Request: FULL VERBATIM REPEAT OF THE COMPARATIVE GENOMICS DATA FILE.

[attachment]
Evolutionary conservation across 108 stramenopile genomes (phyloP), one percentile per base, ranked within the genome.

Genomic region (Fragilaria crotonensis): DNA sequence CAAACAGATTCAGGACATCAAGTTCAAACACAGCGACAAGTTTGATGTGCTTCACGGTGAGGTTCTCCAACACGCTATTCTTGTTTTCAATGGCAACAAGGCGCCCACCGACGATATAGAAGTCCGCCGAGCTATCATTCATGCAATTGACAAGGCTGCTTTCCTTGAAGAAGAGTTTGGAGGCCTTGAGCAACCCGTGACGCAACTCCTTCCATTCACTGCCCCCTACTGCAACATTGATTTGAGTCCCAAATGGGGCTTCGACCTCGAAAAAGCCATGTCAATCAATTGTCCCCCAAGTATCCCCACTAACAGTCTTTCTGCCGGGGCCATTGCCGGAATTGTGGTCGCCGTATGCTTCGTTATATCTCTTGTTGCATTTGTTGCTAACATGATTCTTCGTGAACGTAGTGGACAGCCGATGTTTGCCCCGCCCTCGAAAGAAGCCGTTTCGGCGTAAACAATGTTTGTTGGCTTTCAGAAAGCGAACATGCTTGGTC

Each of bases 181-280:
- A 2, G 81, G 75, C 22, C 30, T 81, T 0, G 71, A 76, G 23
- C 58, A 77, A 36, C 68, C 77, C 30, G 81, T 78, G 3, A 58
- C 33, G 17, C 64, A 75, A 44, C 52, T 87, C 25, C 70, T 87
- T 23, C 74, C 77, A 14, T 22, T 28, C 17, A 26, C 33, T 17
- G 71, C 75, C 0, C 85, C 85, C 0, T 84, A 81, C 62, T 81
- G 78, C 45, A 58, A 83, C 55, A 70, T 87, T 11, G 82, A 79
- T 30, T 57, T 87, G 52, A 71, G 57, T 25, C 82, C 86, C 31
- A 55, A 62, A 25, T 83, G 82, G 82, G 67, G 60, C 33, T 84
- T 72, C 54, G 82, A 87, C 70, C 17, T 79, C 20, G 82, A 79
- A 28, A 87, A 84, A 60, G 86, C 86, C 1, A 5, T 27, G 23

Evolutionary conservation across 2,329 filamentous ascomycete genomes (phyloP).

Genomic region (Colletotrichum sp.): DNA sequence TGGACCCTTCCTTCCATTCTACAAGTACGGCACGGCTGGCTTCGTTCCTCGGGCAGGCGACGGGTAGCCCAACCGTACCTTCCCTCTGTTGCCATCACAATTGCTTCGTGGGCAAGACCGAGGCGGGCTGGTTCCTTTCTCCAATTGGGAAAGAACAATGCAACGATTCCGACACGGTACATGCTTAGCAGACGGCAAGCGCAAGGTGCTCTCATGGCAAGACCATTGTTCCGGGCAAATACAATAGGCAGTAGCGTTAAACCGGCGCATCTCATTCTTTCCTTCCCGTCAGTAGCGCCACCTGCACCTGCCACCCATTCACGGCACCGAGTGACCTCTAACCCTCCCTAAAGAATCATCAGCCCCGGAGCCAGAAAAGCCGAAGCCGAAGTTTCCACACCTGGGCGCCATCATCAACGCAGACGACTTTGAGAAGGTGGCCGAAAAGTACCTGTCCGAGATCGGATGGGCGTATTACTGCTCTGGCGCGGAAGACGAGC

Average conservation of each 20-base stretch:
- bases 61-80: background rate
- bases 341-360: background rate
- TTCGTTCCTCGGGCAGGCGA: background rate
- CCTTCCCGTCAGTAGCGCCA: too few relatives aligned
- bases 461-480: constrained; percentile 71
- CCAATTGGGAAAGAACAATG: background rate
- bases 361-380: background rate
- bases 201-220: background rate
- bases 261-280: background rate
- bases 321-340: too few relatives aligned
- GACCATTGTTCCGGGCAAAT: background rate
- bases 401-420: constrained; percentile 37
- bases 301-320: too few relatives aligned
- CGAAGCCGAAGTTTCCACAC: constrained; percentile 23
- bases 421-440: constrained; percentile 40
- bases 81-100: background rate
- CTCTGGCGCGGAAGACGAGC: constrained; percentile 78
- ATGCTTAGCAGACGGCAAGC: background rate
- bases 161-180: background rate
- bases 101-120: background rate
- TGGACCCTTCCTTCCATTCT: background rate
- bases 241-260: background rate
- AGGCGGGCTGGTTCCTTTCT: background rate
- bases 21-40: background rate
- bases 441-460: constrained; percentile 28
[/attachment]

Evolutionary conservation across 108 stramenopile genomes (phyloP), one percentile per base, ranked within the genome.

Genomic region (Fragilaria crotonensis): DNA sequence CAAACAGATTCAGGACATCAAGTTCAAACACAGCGACAAGTTTGATGTGCTTCACGGTGAGGTTCTCCAACACGCTATTCTTGTTTTCAATGGCAACAAGGCGCCCACCGACGATATAGAAGTCCGCCGAGCTATCATTCATGCAATTGACAAGGCTGCTTTCCTTGAAGAAGAGTTTGGAGGCCTTGAGCAACCCGTGACGCAACTCCTTCCATTCACTGCCCCCTACTGCAACATTGATTTGAGTCCCAAATGGGGCTTCGACCTCGAAAAAGCCATGTCAATCAATTGTCCCCCAAGTATCCCCACTAACAGTCTTTCTGCCGGGGCCATTGCCGGAATTGTGGTCGCCGTATGCTTCGTTATATCTCTTGTTGCATTTGTTGCTAACATGATTCTTCGTGAACGTAGTGGACAGCCGATGTTTGCCCCGCCCTCGAAAGAAGCCGTTTCGGCGTAAACAATGTTTGTTGGCTTTCAGAAAGCGAACATGCTTGGTC

Each of bases 181-280:
- A 2, G 81, G 75, C 22, C 30, T 81, T 0, G 71, A 76, G 23
- C 58, A 77, A 36, C 68, C 77, C 30, G 81, T 78, G 3, A 58
- C 33, G 17, C 64, A 75, A 44, C 52, T 87, C 25, C 70, T 87
- T 23, C 74, C 77, A 14, T 22, T 28, C 17, A 26, C 33, T 17
- G 71, C 75, C 0, C 85, C 85, C 0, T 84, A 81, C 62, T 81
- G 78, C 45, A 58, A 83, C 55, A 70, T 87, T 11, G 82, A 79
- T 30, T 57, T 87, G 52, A 71, G 57, T 25, C 82, C 86, C 31
- A 55, A 62, A 25, T 83, G 82, G 82, G 67, G 60, C 33, T 84
- T 72, C 54, G 82, A 87, C 70, C 17, T 79, C 20, G 82, A 79
- A 28, A 87, A 84, A 60, G 86, C 86, C 1, A 5, T 27, G 23

Evolutionary conservation across 2,329 filamentous ascomycete genomes (phyloP).

Genomic region (Colletotrichum sp.): DNA sequence TGGACCCTTCCTTCCATTCTACAAGTACGGCACGGCTGGCTTCGTTCCTCGGGCAGGCGACGGGTAGCCCAACCGTACCTTCCCTCTGTTGCCATCACAATTGCTTCGTGGGCAAGACCGAGGCGGGCTGGTTCCTTTCTCCAATTGGGAAAGAACAATGCAACGATTCCGACACGGTACATGCTTAGCAGACGGCAAGCGCAAGGTGCTCTCATGGCAAGACCATTGTTCCGGGCAAATACAATAGGCAGTAGCGTTAAACCGGCGCATCTCATTCTTTCCTTCCCGTCAGTAGCGCCACCTGCACCTGCCACCCATTCACGGCACCGAGTGACCTCTAACCCTCCCTAAAGAATCATCAGCCCCGGAGCCAGAAAAGCCGAAGCCGAAGTTTCCACACCTGGGCGCCATCATCAACGCAGACGACTTTGAGAAGGTGGCCGAAAAGTACCTGTCCGAGATCGGATGGGCGTATTACTGCTCTGGCGCGGAAGACGAGC

Average conservation of each 20-base stretch:
- bases 61-80: background rate
- bases 341-360: background rate
- TTCGTTCCTCGGGCAGGCGA: background rate
- CCTTCCCGTCAGTAGCGCCA: too few relatives aligned
- bases 461-480: constrained; percentile 71
- CCAATTGGGAAAGAACAATG: background rate
- bases 361-380: background rate
- bases 201-220: background rate
- bases 261-280: background rate
- bases 321-340: too few relatives aligned
- GACCATTGTTCCGGGCAAAT: background rate
- bases 401-420: constrained; percentile 37
- bases 301-320: too few relatives aligned
- CGAAGCCGAAGTTTCCACAC: constrained; percentile 23
- bases 421-440: constrained; percentile 40
- bases 81-100: background rate
- CTCTGGCGCGGAAGACGAGC: constrained; percentile 78
- ATGCTTAGCAGACGGCAAGC: background rate
- bases 161-180: background rate
- bases 101-120: background rate
- TGGACCCTTCCTTCCATTCT: background rate
- bases 241-260: background rate
- AGGCGGGCTGGTTCCTTTCT: background rate
- bases 21-40: background rate
- bases 441-460: constrained; percentile 28